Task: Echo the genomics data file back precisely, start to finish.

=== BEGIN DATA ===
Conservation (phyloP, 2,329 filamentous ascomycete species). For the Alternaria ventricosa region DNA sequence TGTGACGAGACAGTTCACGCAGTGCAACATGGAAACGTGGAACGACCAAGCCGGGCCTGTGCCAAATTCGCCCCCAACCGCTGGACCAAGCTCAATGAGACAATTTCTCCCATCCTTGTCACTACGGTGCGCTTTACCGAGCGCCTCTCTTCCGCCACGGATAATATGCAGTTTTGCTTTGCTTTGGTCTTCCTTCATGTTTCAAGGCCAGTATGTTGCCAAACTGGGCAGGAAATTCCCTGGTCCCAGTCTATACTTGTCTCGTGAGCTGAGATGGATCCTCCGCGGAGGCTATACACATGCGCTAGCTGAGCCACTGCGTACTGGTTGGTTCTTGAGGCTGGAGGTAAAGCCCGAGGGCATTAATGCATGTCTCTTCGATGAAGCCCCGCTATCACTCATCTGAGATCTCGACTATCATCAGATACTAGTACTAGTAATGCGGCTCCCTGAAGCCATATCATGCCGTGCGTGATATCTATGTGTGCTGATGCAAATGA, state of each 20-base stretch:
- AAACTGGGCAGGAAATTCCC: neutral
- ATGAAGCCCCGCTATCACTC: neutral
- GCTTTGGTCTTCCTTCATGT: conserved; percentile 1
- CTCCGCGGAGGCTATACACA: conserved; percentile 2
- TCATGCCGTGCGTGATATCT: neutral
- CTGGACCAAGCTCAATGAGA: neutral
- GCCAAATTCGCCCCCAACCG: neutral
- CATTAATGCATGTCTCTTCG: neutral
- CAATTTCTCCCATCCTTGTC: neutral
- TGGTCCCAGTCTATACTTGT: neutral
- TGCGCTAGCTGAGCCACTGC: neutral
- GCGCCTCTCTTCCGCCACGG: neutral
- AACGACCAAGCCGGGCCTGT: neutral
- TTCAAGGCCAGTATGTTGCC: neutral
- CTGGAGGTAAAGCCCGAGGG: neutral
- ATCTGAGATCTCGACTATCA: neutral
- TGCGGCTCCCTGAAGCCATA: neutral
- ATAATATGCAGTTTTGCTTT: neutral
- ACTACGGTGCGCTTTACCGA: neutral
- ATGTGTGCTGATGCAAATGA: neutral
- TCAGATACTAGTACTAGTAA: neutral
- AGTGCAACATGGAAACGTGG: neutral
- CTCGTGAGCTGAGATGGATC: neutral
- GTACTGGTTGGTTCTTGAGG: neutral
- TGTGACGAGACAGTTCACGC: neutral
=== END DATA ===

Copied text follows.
Conservation (phyloP, 2,329 filamentous ascomycete species). For the Alternaria ventricosa region DNA sequence TGTGACGAGACAGTTCACGCAGTGCAACATGGAAACGTGGAACGACCAAGCCGGGCCTGTGCCAAATTCGCCCCCAACCGCTGGACCAAGCTCAATGAGACAATTTCTCCCATCCTTGTCACTACGGTGCGCTTTACCGAGCGCCTCTCTTCCGCCACGGATAATATGCAGTTTTGCTTTGCTTTGGTCTTCCTTCATGTTTCAAGGCCAGTATGTTGCCAAACTGGGCAGGAAATTCCCTGGTCCCAGTCTATACTTGTCTCGTGAGCTGAGATGGATCCTCCGCGGAGGCTATACACATGCGCTAGCTGAGCCACTGCGTACTGGTTGGTTCTTGAGGCTGGAGGTAAAGCCCGAGGGCATTAATGCATGTCTCTTCGATGAAGCCCCGCTATCACTCATCTGAGATCTCGACTATCATCAGATACTAGTACTAGTAATGCGGCTCCCTGAAGCCATATCATGCCGTGCGTGATATCTATGTGTGCTGATGCAAATGA, state of each 20-base stretch:
- AAACTGGGCAGGAAATTCCC: neutral
- ATGAAGCCCCGCTATCACTC: neutral
- GCTTTGGTCTTCCTTCATGT: conserved; percentile 1
- CTCCGCGGAGGCTATACACA: conserved; percentile 2
- TCATGCCGTGCGTGATATCT: neutral
- CTGGACCAAGCTCAATGAGA: neutral
- GCCAAATTCGCCCCCAACCG: neutral
- CATTAATGCATGTCTCTTCG: neutral
- CAATTTCTCCCATCCTTGTC: neutral
- TGGTCCCAGTCTATACTTGT: neutral
- TGCGCTAGCTGAGCCACTGC: neutral
- GCGCCTCTCTTCCGCCACGG: neutral
- AACGACCAAGCCGGGCCTGT: neutral
- TTCAAGGCCAGTATGTTGCC: neutral
- CTGGAGGTAAAGCCCGAGGG: neutral
- ATCTGAGATCTCGACTATCA: neutral
- TGCGGCTCCCTGAAGCCATA: neutral
- ATAATATGCAGTTTTGCTTT: neutral
- ACTACGGTGCGCTTTACCGA: neutral
- ATGTGTGCTGATGCAAATGA: neutral
- TCAGATACTAGTACTAGTAA: neutral
- AGTGCAACATGGAAACGTGG: neutral
- CTCGTGAGCTGAGATGGATC: neutral
- GTACTGGTTGGTTCTTGAGG: neutral
- TGTGACGAGACAGTTCACGC: neutral